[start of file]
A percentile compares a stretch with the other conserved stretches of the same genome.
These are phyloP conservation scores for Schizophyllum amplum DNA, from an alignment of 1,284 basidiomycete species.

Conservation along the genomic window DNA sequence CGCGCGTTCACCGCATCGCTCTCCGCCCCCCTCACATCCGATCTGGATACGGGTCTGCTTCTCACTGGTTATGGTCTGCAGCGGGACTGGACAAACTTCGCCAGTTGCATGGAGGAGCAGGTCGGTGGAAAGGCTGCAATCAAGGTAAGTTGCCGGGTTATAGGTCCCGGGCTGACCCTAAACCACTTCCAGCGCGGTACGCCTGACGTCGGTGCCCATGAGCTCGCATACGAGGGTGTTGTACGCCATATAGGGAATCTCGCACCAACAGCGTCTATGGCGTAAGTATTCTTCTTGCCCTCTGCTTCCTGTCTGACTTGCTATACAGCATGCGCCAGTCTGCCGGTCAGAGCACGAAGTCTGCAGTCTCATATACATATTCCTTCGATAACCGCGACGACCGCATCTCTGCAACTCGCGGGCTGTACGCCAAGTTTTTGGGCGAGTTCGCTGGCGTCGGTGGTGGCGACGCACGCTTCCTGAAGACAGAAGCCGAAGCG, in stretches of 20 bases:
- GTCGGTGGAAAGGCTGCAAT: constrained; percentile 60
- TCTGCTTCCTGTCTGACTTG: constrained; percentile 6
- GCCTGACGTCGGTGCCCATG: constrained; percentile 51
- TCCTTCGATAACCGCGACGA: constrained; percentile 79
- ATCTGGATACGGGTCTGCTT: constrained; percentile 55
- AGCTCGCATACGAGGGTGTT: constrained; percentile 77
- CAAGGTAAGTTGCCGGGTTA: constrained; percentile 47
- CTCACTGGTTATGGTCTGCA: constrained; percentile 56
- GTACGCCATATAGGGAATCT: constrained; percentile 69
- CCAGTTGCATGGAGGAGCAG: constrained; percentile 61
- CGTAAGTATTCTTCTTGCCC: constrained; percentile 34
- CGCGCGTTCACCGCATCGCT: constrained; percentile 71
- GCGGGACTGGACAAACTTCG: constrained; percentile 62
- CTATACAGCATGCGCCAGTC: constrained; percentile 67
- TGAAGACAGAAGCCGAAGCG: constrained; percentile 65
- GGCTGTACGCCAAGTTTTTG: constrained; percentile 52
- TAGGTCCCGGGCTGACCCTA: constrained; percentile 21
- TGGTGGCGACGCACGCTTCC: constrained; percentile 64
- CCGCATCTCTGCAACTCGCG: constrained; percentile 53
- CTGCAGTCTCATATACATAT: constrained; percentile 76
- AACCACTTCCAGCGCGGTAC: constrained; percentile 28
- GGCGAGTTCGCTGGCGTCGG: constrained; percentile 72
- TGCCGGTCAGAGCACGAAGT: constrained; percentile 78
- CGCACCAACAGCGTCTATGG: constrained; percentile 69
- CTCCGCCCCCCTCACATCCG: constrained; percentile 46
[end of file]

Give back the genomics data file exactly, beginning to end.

A percentile compares a stretch with the other conserved stretches of the same genome.
These are phyloP conservation scores for Schizophyllum amplum DNA, from an alignment of 1,284 basidiomycete species.

Conservation along the genomic window DNA sequence CGCGCGTTCACCGCATCGCTCTCCGCCCCCCTCACATCCGATCTGGATACGGGTCTGCTTCTCACTGGTTATGGTCTGCAGCGGGACTGGACAAACTTCGCCAGTTGCATGGAGGAGCAGGTCGGTGGAAAGGCTGCAATCAAGGTAAGTTGCCGGGTTATAGGTCCCGGGCTGACCCTAAACCACTTCCAGCGCGGTACGCCTGACGTCGGTGCCCATGAGCTCGCATACGAGGGTGTTGTACGCCATATAGGGAATCTCGCACCAACAGCGTCTATGGCGTAAGTATTCTTCTTGCCCTCTGCTTCCTGTCTGACTTGCTATACAGCATGCGCCAGTCTGCCGGTCAGAGCACGAAGTCTGCAGTCTCATATACATATTCCTTCGATAACCGCGACGACCGCATCTCTGCAACTCGCGGGCTGTACGCCAAGTTTTTGGGCGAGTTCGCTGGCGTCGGTGGTGGCGACGCACGCTTCCTGAAGACAGAAGCCGAAGCG, in stretches of 20 bases:
- GTCGGTGGAAAGGCTGCAAT: constrained; percentile 60
- TCTGCTTCCTGTCTGACTTG: constrained; percentile 6
- GCCTGACGTCGGTGCCCATG: constrained; percentile 51
- TCCTTCGATAACCGCGACGA: constrained; percentile 79
- ATCTGGATACGGGTCTGCTT: constrained; percentile 55
- AGCTCGCATACGAGGGTGTT: constrained; percentile 77
- CAAGGTAAGTTGCCGGGTTA: constrained; percentile 47
- CTCACTGGTTATGGTCTGCA: constrained; percentile 56
- GTACGCCATATAGGGAATCT: constrained; percentile 69
- CCAGTTGCATGGAGGAGCAG: constrained; percentile 61
- CGTAAGTATTCTTCTTGCCC: constrained; percentile 34
- CGCGCGTTCACCGCATCGCT: constrained; percentile 71
- GCGGGACTGGACAAACTTCG: constrained; percentile 62
- CTATACAGCATGCGCCAGTC: constrained; percentile 67
- TGAAGACAGAAGCCGAAGCG: constrained; percentile 65
- GGCTGTACGCCAAGTTTTTG: constrained; percentile 52
- TAGGTCCCGGGCTGACCCTA: constrained; percentile 21
- TGGTGGCGACGCACGCTTCC: constrained; percentile 64
- CCGCATCTCTGCAACTCGCG: constrained; percentile 53
- CTGCAGTCTCATATACATAT: constrained; percentile 76
- AACCACTTCCAGCGCGGTAC: constrained; percentile 28
- GGCGAGTTCGCTGGCGTCGG: constrained; percentile 72
- TGCCGGTCAGAGCACGAAGT: constrained; percentile 78
- CGCACCAACAGCGTCTATGG: constrained; percentile 69
- CTCCGCCCCCCTCACATCCG: constrained; percentile 46